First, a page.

“The security alliance with the United States is the best strategic decision Japan made since it opened to the West in the nineteenth century. Postwar Japan, restyled as an exporter of consumer goods, signed a security treaty with the one country that could sever — or guarantee — sea and air links with the outside world. The alliance with the United States meant flows of raw materials and energy in, and finished goods out, would be unimpeded. Japan was able to concentrate on postwar economic recovery and rebuild from the devastation of World War II with astonishing speed. ”

    Wow, sounds like USSR era Pravda extolling the benefits of Comecon!

    And if this isnt rebranding of a company, sorry, COUNTRY (^-^), I do not know what is.

  • strangerhere says:

    This seems to evoke another situation, that being lack of accountability or responsibility.
    All of the situations mentioned are highly conditioned. In a social order that is premised or determined by status (sempei etc) what do you expect but people deferring to others to escape responsibility.

    Socially people defer for 2 reasons; being it is easier to have people make a decision for you and safer, and secondly ” why should I care others are to blame” Eg tepco

    The question is why should “outsiders” be responsible or accountable for fixing a country’s lack of effort or will to improve (change). I use the term here to describe what is an appalling lack of awareness of Japan’s own place in the world and its responsibilities.

  • @pondscum, I take your point. Speaking for myself, if I did not have a family I might be more willing to fight the good fight and stay on in Japan, but there comes a time when there are many more lives than your own that you are responsible for, and a choice has to be made where those precious lives would best be nurtured and thrive, in all senses of the word. Most immigrants move places to try and give a better life to their children. Would you, if you had the choice, immigrate somewhere that would give them a worse life?

  • Jim Di Griz says:

    @ Debito,

    A brilliant article Debito! You have drawn together so many of contemporary Japans problems into a decent conceptual framework. It both explains the cause and cyclic link that these issues share. This is an important dynamic to spell out. Unfortunately, I can see the JT’s point of view; the apologists would be hysterical at such profound criticism, and give the JT some serious grief I am sure, whilst at the same time, NJ who haven’t had long enough in country o see through the tatamae just wouldn’t understand. The sad truth is that Team Japan’s international publicity campaign of pro-Japan propaganda makes this level of criticism difficult to access on an intellectual level (too many readers are blinded by the ‘politeness’, ‘safety’, and ‘unique culture of’ Japan, and have not reached their rude awakening yet).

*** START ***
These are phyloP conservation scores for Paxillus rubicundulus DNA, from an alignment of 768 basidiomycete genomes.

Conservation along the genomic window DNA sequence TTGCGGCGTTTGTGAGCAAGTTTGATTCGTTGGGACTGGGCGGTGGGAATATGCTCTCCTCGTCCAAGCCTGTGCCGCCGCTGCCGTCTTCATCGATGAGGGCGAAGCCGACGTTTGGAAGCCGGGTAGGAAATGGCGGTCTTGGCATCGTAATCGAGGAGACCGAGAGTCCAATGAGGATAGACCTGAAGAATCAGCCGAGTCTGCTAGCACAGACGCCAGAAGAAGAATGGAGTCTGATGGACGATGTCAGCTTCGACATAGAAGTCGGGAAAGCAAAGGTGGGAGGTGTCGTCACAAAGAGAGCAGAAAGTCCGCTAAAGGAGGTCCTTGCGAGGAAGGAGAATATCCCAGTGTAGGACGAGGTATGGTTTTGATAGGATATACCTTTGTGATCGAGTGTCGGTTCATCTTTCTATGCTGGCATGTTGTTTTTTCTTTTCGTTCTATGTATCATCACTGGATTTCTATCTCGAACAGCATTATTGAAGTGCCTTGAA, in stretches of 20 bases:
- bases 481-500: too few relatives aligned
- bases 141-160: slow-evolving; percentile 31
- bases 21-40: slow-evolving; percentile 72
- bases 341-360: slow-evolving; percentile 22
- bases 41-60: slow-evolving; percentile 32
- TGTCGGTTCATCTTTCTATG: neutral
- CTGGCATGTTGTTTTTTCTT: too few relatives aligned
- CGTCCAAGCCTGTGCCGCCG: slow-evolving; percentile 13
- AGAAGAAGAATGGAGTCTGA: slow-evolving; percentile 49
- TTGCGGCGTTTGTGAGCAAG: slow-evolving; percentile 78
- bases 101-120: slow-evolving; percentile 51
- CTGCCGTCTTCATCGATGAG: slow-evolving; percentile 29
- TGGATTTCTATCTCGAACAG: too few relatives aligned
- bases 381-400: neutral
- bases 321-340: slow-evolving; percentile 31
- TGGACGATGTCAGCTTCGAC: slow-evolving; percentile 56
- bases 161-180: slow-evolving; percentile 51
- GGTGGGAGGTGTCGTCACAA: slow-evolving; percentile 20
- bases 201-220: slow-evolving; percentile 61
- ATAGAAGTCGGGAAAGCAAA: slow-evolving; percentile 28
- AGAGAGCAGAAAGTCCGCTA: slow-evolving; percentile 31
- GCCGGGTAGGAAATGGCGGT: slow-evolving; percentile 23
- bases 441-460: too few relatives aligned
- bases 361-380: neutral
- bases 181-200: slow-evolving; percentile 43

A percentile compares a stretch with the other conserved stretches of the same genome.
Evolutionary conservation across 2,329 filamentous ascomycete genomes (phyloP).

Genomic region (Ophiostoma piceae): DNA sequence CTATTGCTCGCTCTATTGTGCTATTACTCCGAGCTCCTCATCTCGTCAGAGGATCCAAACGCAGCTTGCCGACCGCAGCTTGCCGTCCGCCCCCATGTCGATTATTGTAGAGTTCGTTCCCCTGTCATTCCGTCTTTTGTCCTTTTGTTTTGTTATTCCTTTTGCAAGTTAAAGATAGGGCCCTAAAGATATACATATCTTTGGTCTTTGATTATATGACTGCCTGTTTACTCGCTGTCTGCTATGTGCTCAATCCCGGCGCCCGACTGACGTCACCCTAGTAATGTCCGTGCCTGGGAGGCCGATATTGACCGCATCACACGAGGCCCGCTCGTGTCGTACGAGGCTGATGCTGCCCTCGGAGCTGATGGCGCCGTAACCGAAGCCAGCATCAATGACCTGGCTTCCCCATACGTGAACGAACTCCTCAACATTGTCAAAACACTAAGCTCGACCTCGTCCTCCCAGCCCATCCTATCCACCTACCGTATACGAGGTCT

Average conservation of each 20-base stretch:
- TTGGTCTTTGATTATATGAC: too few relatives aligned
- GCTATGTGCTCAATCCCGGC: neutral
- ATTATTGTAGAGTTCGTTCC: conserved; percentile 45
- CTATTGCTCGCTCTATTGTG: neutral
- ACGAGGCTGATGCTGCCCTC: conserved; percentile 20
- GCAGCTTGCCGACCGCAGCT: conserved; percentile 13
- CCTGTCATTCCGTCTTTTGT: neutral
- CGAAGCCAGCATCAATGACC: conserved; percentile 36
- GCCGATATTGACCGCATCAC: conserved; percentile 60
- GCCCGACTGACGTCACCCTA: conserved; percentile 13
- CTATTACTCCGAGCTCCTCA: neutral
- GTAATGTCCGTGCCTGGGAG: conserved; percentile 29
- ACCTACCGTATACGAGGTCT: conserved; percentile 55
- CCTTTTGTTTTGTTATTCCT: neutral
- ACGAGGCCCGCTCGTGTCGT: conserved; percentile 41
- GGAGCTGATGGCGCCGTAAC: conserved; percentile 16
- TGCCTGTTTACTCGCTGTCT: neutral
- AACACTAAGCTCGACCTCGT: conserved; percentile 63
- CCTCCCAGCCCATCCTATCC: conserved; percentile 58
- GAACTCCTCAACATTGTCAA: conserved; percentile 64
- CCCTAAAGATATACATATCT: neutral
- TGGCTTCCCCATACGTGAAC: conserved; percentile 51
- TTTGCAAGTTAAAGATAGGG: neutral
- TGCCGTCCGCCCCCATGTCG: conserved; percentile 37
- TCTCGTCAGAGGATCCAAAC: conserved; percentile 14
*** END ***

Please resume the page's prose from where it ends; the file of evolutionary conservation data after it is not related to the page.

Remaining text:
@ Baudrillard,

    The article you link to was very interesting in it’s analysis, but I am not sure that I agree with it’s conclusion that Japan should ‘grow-up’ ( (as it were) by normalizing it’s military, and developing a nuclear deterant. As the article you link admits, Japan is terribly immature in it’s international relations, and world-view due to cosseting by the US. I think you would agree that Japan needs to make baby steps towards the goal of normalizing it’s military, if it should ever be permitted to do so (I, for one, do not believe that it should).

    Recent nationalistic outbursts by J-politicians and J-media do not instill in me the sense that they understand the implications of their actions (some teaching of critical analysis needed in schools for a start; Socratic theory of education for dummies would be a massive improvement), take the J-media dodging responsibility for the breakdown in Japan-China trade relations in the mass gomi as proof that in international relations terms Japan is a bully that accepts no responsibility for the outcome of it’s actions;